Forest Grove police officer's firing shouldn't be the end of the story
Steven Teets's victims are now breathing easier.
Teets, who was fired Dec. 9, was a Forest Grove police officer — albeit off-duty and drunk — when he traumatized Mirella Castaneda's family late one night in October 2020 as he walked home from a bar in downtown Forest Grove. Castaneda, her husband, 59-year-old mother and teenage son all huddled in the living room as this inexplicably violent stranger yelled at them and tried to break down their door.
But the impact of Teets's actions spread beyond one family.
That's because Castaneda's house was the only one Teets passed that displayed not only a huge Black Lives Matter flag hanging against the garage door but also "Black Lives Matter" and "BLM" painted on the windows of the family's vehicles.
According to Castaneda, the first thing Teets did was kick and bang on one of those vehicles. The second thing he did was march up to the Black Lives Matter flag and pound on it with his fists. When he spied Castaneda peeking out at him, he charged toward her and attacked the front door.
How are Forest Grove's Black residents supposed to feel about this?
One interpretation of Teets' acts is that he hates Black people, although some who know him say that's not true.
Another interpretation is that he sees Black Lives Matter as an anti-police movement, a threat to his profession, a smear on the "brotherhood" he loves.
Motivations aside, Teets's actions show a deep lack of knowledge about the complicated history of Black people in this country. A more-informed police officer could mourn the anti-police element of Black Lives Matter while still adamantly supporting the movement and those signs — even when excessive alcohol consumption reveals their true feelings.
But such a complex approach to race and privilege is rare in our outraged, polarized society and it's nearly impossible with white police officers who haven't internalized the injustices Black people experience.
How many Forest Grove Police Department officers have watched "Thirteenth" or read "When They Call You a Terrorist," "The Warmth of Other Suns," or "We Were Eight Years In Power?"
I hadn't read any of those books before I retired from journalism four years ago. When I finally picked them up, I was stunned at my ignorance.
Without these history lessons and first-person accounts, white Americans can't understand how the injustice inflicted on enslaved and sharecropped and lynched and Jim-Crowed and redlined and mass-incarcerated Black Americans still significantly affects their descendants today.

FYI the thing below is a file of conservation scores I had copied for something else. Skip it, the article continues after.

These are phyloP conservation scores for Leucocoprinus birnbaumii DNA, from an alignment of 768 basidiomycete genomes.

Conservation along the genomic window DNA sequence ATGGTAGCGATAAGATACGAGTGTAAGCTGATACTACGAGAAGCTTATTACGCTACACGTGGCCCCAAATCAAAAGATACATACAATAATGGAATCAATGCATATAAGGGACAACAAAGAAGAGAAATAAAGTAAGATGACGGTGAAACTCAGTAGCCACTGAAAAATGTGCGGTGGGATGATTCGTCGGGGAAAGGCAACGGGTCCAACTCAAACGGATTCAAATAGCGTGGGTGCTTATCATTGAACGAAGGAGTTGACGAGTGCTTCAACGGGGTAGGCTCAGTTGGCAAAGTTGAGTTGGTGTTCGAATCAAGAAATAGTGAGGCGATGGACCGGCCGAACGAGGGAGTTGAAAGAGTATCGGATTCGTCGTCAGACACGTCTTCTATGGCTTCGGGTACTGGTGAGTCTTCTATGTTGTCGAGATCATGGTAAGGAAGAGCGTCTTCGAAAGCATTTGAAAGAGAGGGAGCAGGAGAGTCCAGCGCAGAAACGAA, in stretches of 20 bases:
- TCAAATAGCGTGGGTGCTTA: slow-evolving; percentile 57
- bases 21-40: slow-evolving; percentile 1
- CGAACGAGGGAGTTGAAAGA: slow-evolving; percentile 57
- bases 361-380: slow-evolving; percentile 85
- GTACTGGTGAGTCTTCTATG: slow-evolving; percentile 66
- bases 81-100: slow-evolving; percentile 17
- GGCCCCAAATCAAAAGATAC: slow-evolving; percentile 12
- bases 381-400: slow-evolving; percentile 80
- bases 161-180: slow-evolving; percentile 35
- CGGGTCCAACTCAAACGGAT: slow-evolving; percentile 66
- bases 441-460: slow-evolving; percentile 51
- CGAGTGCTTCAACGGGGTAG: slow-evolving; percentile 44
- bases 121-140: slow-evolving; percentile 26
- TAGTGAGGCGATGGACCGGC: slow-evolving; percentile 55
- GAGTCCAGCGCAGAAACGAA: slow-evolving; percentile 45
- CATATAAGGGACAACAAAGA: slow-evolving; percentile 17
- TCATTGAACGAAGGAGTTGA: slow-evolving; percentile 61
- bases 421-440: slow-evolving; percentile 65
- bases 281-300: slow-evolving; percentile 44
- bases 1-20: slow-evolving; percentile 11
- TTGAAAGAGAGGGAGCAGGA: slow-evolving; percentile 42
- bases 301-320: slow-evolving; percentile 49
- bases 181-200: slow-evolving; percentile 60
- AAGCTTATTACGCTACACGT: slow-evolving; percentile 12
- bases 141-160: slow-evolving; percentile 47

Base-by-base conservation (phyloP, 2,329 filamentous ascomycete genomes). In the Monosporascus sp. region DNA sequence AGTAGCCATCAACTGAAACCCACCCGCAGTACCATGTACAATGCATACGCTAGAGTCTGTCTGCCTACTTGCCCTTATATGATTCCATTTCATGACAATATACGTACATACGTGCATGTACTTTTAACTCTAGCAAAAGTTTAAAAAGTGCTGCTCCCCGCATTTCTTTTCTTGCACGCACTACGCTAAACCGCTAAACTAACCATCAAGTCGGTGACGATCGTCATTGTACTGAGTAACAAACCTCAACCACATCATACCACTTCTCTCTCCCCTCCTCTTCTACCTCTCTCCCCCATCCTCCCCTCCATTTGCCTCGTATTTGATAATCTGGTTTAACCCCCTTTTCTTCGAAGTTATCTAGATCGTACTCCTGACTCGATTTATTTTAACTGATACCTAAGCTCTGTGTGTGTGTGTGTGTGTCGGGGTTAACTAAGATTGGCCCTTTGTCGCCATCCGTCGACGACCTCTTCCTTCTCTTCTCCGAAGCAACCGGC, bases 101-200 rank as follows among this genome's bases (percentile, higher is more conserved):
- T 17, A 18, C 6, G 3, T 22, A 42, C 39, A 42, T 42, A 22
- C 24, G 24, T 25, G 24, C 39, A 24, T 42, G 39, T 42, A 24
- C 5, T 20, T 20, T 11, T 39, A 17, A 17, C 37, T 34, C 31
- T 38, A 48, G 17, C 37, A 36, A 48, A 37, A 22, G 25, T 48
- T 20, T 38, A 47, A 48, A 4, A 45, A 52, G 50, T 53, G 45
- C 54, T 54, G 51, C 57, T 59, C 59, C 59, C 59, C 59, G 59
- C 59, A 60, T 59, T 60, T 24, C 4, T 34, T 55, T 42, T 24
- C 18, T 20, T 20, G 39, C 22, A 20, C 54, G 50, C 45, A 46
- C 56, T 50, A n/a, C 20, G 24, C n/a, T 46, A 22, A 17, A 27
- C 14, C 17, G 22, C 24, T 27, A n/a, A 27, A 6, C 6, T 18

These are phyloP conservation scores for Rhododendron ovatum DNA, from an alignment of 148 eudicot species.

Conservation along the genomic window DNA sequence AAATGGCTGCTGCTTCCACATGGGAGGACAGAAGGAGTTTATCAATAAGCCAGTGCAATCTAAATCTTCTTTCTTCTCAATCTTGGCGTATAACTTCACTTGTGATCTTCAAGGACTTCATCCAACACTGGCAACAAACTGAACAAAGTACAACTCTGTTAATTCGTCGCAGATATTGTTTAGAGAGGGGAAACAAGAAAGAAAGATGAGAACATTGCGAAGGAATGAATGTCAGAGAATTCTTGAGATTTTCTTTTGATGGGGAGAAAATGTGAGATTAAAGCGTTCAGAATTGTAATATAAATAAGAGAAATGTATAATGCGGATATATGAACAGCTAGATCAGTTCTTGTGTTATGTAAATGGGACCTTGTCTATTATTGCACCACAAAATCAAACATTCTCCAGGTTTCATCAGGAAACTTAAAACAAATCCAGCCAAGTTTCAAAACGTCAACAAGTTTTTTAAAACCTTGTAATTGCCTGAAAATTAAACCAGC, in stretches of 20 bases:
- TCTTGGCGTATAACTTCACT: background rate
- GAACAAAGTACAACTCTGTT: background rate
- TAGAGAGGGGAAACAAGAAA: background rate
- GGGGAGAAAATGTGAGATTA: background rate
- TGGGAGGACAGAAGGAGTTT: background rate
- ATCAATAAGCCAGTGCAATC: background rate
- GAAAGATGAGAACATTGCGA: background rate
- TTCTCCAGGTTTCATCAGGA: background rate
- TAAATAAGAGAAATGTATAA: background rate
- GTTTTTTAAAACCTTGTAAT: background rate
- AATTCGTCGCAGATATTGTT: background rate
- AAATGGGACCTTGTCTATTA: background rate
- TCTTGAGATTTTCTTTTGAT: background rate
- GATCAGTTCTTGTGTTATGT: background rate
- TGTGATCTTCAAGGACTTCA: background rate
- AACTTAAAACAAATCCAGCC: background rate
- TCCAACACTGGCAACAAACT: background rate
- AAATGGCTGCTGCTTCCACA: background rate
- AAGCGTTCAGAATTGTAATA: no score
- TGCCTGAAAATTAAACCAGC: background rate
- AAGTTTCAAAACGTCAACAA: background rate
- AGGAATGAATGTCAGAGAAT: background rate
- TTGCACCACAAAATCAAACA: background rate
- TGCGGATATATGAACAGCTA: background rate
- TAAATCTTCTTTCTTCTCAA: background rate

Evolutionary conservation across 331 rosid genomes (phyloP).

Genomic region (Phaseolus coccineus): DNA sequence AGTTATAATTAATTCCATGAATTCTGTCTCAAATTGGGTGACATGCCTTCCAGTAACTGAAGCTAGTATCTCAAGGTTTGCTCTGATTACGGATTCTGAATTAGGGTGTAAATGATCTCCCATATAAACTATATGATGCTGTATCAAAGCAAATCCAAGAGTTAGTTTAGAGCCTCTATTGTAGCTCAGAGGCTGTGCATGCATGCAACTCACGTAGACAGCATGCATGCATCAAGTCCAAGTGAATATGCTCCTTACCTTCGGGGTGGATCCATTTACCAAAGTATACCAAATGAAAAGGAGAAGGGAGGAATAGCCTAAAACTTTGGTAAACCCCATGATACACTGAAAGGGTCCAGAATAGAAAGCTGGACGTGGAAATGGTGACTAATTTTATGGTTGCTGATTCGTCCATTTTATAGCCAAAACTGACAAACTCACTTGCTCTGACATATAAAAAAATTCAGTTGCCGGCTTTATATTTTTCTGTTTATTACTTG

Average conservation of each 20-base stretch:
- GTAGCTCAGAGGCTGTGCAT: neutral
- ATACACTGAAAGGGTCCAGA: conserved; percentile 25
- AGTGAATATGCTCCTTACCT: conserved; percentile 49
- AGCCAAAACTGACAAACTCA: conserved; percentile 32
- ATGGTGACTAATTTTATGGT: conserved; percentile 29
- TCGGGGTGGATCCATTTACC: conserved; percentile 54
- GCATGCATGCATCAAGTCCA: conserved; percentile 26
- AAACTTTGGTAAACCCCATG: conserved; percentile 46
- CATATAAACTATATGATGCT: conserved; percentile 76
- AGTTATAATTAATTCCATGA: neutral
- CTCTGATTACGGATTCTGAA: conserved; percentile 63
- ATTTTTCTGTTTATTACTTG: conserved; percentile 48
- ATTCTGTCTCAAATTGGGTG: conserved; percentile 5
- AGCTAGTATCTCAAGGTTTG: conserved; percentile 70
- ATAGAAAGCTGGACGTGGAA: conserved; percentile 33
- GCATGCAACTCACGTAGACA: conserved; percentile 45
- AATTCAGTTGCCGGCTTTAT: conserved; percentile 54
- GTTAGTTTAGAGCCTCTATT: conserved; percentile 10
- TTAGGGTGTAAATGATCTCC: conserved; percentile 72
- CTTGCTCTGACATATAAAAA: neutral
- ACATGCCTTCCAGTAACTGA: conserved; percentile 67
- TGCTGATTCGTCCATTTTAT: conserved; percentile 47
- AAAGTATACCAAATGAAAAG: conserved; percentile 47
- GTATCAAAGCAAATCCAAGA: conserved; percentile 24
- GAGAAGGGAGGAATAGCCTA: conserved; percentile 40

But whether we're conscious of it or not, we white people are still well aware of the unfair treatment and negative stereotyping. As comedian Chris Rock notes in one of his routines, "There ain't a white man in this room that would change places with me, none of you. None of you would change places with me — and I'm rich!"
Ironically, the anti-police upheaval sparked by George Floyd's murder may have given white officers a sharper taste of what it's like to be Black in America — to have people think demeaning or suspicious or terrible things about you, no matter how upstanding or good-hearted or brilliant you may be, simply because of your outward appearance.
But here's the difference between the "blue life" of a police officer and a Black Life.
Blue Lives can take off their blue every time they finish their shift or go on vacation or leave their job.
Black Lives can never take off their black.
Castaneda has done enough homework to understand all these things, including the complexity she must sometimes embrace. That's why she strongly supports the Black Lives Matter movement, even while she has relatives who are police officer. She would never describe herself as anti-police, just anti-bad police, whose conscious or unconscious racism ends up hurting people of color.
Castaneda said she was terrified by Teets's attack and frightened just knowing he was still on the force, so she's relieved to hear he was fired. And she'd like him to be convicted of the misdemeanor charges he faces.
But Castaneda also has empathy for Teets, knowing he's a veteran, and wants him to get the help he needs. That's why, although fearful of seeing Teets in person, she still wants to engage in some form of restorative justice, which will require sitting down and talking with him face-to-face sometime after his Feb. 9 court date.
I admire her courage. It will be a difficult meeting for both of them. I wish Teets and Castaneda the best with that encounter. May their hearts be open and strong enough to hold many painful, complicated feelings. And may the outcome help heal them both.
Jill Rehkopf Smith is the former editor of the Forest Grove News-Times and a member of the Steering Committee of Western WashCo for Racial Justice.
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